Pursue love

Q   What should we be pursuing instead?

Love. Jesus and the Beatles agree that “all you need is love,” but they mean very different things.

Remember, all of this teaching is leading us to the Golden Rule. He first pulled our eyes off our selfish pursuits, now places them on selflessness.

Loving the unlovable

NIV Luke 6:27 ¶ “But I tell you who hear me: Love your enemies, do good to those who hate you, 28 bless those who curse you, pray for those who mistreat you.

Now this is brilliant. If I were to ask you to evaluate how loving you are, you (like me) would probably think in terms of those closest to us:

·         I did this for my friends, I said this to my spouse, I bought this for my sister

But these are all people who love you back! Jesus hits us with a real low blow:

NIV Luke 6:32 ¶ “If you love those who love you, what credit is that to you? Even ‘sinners’ love those who love them.

Q   Are you a citizen of the Kingdom? Then God expects better.

If you want to evaluate how loving you are, look at how you act towards those who unloving back to you.

·         Great love expects no return.

To make the point, Jesus paints the strongest possible examples: Enemies, the ones who hate you, who curse you, who mistreat you.

Jesus’ example 

Jesus is not asking anything he hasn’t done. This is the love God gives us, he loved us “while we were sinners,” (Rom. 5:8) his enemies. Jesus came to be tortured and murdered by his enemies, for his enemies

Luke 6:35-36   35 But love your enemies, do good to them, and lend to them without expecting to get anything back. Then your reward will be great, and you will be sons of the Most High, because he is kind to the ungrateful and wicked.  36 Be merciful, just as your Father is merciful.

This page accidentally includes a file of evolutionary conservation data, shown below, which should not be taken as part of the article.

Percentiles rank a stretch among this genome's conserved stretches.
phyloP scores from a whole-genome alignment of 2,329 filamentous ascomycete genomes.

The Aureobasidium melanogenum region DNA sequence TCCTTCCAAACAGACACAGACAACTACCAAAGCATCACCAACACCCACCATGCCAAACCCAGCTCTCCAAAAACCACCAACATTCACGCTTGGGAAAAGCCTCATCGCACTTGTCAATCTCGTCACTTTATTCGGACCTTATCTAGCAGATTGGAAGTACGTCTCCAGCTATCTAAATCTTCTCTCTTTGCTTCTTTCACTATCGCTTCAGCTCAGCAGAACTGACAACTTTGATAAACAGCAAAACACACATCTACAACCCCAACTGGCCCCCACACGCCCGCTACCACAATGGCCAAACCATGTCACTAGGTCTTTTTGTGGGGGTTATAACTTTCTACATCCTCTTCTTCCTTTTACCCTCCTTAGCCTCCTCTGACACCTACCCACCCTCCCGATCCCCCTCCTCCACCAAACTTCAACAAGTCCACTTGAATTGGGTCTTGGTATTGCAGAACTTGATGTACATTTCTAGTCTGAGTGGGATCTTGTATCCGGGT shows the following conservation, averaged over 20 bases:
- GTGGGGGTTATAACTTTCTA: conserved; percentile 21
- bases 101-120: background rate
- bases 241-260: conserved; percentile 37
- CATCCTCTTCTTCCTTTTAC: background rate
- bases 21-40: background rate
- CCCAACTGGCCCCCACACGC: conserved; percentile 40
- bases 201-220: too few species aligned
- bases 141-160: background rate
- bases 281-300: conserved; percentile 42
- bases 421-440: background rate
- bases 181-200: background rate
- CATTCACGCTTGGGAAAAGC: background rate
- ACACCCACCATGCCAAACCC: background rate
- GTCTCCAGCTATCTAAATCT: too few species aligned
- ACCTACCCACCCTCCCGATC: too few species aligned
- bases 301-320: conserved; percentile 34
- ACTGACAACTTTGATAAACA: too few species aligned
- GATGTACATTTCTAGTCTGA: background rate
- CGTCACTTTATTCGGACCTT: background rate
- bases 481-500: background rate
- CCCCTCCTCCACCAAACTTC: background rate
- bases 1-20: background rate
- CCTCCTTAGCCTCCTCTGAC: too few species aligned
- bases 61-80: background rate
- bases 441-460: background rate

·         When you show love to those who don’t deserve it, at times when they don’t deserve it, you are acting like your Father:

Who’s my enemy?

Q   Now let’s think about this: Who are your enemies? Batman has Joker, who is your arch-nemesis?

Your competition at work? That neighbor who just refuses to be kind to you, no matter how hard you try? Your boss? Or it might be someone who has really hurt you.

·         Get that person in your mind as you listen.

But let’s broaden it out a bit. Jesus did not mean “only love your enemy,” he meant “even love your enemy.”

Q   If this is true for those who hate you, how much more so for those who love you, but don’t always act loving.

Even sinners can love their spouse when they love them back. What credit is that to you? You are call to something better.

Here is how you are to treat those who hate you or those who love you even when they are acting unloving:

1.  Love them

Love starts as an act of will. It is a choice that will eventually be followed by emotions. Notice all the other things Jesus says, none of them are emotions:

2.  Go good to them.

Treat them better than they deserve, show kindness without hope for a return.

3.  Bless them (wish them well)

Wish them well, hope that things turn out well for them.

4.  Pray for them.

Praying for your enemies is an amazing to have your heart softened. Add them to your prayer list.

Is he serious?

So let’s remember the structure: 4 blessings, 4 woes, 4 command to love, now 4 illustrations. These are the most challenging part of the passage: